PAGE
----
This post is part of 23 Things for Professional Development.
There’s already been some controversy around this Thing! I’m not going to open up an argument again, just suffice to say that I do agree that it is every librarians job, regardless of sector, to advocate for the profession; and to add as a side note that advocacy is not the same thing as campaigning! Anyway, on with the Thing…
A lot of the talk around library advocacy on Twitter and elsewhere seems to focus on the public library sector. Nothing wrong with that of course – and as a heavy user of my local library I’d certainly be first in line to defend it if it were threatened with closure (it isn’t, as far as I know – phew!). From my perspective as a law librarian, I think there are two strands to the advocacy that I feel it is my responsibility to take part in: advocating for my own information service within my firm; and advocating for the information profession as a whole.
Advocating for the service within my law firm is, I suppose, the easy bit – and it is part of what I am paid for! A large part of my job consists of getting to know the people in the teams I support, learning about what they do and finding ways to offer tailored information services to them. It can be hard work, but having been here for eight months now I’m starting to get some really good feedback. It’s getting easier now some of the key people know who I am, know what work I’ve done for them before and have an idea themselves of how I can help them. This is really advocacy by stealth: I don’t set out to sell Information Services to people, I just work with people to figure out how best I can support them, but by doing so I am very aware that I am representing the whole Information Services unit. Anything I do well reflects well on Information Services, and increases the likelihood that the people I’ve helped will come back to IS the next time they need help – at least in theory!
Advocating for the profession as a whole is harder, but I do try. Because what I do is quite different to the mental image most people have of librarians and libraries (i.e. I don’t work with books, I don’t work with the public, I don’t actually work in a physical library at all), people are sometimes quite interested to hear what on earth a “law librarian” does. I usually start off an explanation by talking about what I don’t do (i.e. all the things people assume librarians do – issue books, tidy shelves, etc!), but then always try to segue into what it is that I have in common with all librarians – I connect people with information. When I’ve explained it that way, people have often been surprised to hear the job described like that – I’ve been told more than once that it hadn’t occurred to them that was what the librarian in their local library was actually there for!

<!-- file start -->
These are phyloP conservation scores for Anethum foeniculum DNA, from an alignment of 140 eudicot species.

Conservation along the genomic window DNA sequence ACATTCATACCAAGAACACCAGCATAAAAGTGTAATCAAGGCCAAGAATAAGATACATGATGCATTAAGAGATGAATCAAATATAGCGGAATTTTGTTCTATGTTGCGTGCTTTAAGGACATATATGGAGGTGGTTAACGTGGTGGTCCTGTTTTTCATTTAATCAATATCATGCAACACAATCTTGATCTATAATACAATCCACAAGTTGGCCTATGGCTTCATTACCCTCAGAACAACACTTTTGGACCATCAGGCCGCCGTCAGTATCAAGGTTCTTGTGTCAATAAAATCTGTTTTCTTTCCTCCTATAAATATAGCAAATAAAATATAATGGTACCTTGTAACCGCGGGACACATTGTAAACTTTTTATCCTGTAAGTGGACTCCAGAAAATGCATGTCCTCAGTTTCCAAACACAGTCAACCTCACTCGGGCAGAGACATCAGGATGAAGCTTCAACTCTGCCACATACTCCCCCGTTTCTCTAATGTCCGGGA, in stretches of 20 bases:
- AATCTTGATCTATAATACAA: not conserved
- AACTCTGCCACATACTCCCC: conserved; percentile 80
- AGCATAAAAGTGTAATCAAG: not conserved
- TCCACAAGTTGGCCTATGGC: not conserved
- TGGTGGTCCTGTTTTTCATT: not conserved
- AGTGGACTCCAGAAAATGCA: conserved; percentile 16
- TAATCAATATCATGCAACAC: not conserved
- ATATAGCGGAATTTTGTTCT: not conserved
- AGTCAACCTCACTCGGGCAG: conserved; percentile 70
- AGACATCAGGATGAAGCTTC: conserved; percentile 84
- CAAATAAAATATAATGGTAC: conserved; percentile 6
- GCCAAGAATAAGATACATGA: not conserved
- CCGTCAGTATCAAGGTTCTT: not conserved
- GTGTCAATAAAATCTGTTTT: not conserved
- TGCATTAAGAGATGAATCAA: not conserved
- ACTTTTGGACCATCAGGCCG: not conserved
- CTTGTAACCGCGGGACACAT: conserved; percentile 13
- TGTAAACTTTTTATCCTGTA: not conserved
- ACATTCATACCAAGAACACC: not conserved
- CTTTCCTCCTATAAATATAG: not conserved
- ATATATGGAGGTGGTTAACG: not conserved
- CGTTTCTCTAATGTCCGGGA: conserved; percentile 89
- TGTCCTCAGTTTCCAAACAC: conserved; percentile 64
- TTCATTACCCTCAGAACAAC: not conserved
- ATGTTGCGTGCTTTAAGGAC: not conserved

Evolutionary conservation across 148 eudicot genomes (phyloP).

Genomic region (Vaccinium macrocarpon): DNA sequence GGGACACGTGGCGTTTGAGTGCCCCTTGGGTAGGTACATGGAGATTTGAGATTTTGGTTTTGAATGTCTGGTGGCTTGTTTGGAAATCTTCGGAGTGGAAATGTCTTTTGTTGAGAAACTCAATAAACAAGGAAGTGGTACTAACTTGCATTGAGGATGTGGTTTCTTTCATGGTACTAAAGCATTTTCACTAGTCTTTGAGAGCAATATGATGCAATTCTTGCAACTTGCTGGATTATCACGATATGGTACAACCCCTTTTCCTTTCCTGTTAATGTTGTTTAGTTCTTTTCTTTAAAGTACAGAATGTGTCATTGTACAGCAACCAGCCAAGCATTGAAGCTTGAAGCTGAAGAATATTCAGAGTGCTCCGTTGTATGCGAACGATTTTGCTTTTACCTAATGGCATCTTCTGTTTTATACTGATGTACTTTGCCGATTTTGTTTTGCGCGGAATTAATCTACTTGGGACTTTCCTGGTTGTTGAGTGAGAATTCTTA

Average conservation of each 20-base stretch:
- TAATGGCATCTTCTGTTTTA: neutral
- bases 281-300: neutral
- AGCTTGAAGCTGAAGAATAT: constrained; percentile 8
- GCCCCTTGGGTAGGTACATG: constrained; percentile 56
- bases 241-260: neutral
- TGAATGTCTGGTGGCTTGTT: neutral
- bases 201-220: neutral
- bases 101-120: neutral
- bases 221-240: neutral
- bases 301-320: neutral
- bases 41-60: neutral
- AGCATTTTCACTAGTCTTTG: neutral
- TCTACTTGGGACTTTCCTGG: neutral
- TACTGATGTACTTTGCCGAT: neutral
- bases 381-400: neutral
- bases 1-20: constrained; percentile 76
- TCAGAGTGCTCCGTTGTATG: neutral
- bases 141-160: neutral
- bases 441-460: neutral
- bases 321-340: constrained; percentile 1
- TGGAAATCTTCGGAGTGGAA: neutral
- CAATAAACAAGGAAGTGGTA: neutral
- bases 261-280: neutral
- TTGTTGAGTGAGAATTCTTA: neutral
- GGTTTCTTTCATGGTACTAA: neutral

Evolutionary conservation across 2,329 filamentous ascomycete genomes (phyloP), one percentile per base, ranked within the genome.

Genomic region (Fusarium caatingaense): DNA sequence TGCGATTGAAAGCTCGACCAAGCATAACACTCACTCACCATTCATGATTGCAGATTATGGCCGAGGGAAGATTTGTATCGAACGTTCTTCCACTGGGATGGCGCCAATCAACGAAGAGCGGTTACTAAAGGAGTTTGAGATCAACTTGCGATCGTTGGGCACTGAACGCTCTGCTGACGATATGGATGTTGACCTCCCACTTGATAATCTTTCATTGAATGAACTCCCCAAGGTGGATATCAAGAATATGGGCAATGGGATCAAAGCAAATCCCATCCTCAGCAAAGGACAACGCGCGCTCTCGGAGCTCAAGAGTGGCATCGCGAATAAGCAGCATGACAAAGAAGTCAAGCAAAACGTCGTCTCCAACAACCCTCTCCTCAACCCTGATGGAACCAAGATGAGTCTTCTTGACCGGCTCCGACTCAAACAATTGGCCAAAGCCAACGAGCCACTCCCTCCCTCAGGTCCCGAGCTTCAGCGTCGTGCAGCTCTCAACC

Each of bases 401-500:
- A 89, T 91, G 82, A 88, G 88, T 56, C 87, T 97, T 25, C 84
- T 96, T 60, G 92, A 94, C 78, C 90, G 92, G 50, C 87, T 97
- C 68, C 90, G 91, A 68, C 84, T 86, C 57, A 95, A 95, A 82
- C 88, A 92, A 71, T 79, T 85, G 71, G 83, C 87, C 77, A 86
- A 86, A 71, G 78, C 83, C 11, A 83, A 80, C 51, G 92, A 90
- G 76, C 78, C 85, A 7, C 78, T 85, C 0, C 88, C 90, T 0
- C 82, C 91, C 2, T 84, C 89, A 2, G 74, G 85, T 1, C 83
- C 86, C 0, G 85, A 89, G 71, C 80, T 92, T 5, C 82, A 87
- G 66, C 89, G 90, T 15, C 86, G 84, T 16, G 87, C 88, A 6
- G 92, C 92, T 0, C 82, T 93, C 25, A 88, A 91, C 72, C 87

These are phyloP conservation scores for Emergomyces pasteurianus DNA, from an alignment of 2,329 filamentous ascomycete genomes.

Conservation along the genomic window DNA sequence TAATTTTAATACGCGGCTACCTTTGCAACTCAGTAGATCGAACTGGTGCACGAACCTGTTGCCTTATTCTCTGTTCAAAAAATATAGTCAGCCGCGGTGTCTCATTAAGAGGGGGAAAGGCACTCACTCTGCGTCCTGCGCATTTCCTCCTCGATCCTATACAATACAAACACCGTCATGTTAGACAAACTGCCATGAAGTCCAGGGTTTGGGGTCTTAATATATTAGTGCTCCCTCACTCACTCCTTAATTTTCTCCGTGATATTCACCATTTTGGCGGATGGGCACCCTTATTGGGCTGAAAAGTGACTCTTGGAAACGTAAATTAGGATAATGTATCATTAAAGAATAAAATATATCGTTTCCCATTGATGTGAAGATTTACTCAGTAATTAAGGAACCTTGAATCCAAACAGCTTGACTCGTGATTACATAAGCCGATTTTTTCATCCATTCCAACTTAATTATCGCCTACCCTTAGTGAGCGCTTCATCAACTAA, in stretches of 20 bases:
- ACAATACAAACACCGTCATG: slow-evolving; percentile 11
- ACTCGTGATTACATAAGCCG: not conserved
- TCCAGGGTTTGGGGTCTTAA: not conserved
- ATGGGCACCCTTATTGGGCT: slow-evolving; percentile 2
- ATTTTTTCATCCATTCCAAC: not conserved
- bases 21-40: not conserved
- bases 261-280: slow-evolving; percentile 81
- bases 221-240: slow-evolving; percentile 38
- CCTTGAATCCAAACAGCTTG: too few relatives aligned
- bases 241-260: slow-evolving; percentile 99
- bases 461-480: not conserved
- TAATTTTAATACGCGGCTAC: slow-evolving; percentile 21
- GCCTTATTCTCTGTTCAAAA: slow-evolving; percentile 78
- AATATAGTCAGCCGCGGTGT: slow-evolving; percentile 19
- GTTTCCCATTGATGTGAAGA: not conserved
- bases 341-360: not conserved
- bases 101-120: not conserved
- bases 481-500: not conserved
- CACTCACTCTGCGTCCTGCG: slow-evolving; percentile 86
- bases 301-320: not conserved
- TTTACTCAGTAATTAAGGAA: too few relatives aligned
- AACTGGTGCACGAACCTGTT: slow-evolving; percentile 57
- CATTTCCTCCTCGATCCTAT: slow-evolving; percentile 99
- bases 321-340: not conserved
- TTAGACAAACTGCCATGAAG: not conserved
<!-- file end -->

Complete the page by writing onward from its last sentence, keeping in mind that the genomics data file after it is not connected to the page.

I think emphasising the information side of things is important – we are, after all, living in the information age, so explaining that the job is about information in all forms, including but not limited to books, seems to resonate with people. That’s also the area I feel able to talk about with the most authority – although I am an enthusiastic user of my local library, I’d struggle to articulate their value beyond the obvious (free books!!) as I don’t have an awful lot of knowledge of what the job of a public librarian entails (although I did very much enjoy Lauren’s recent post on the topic!). Same goes for academic librarians, and any other sector beyond my own really. I’m happy to do my bit where I can to support libraries and librarians in other sectors – write to my MP, for example – but I don’t really have the necessary dedication to devote myself full-time to campaigning for libraries the way some admirable people do.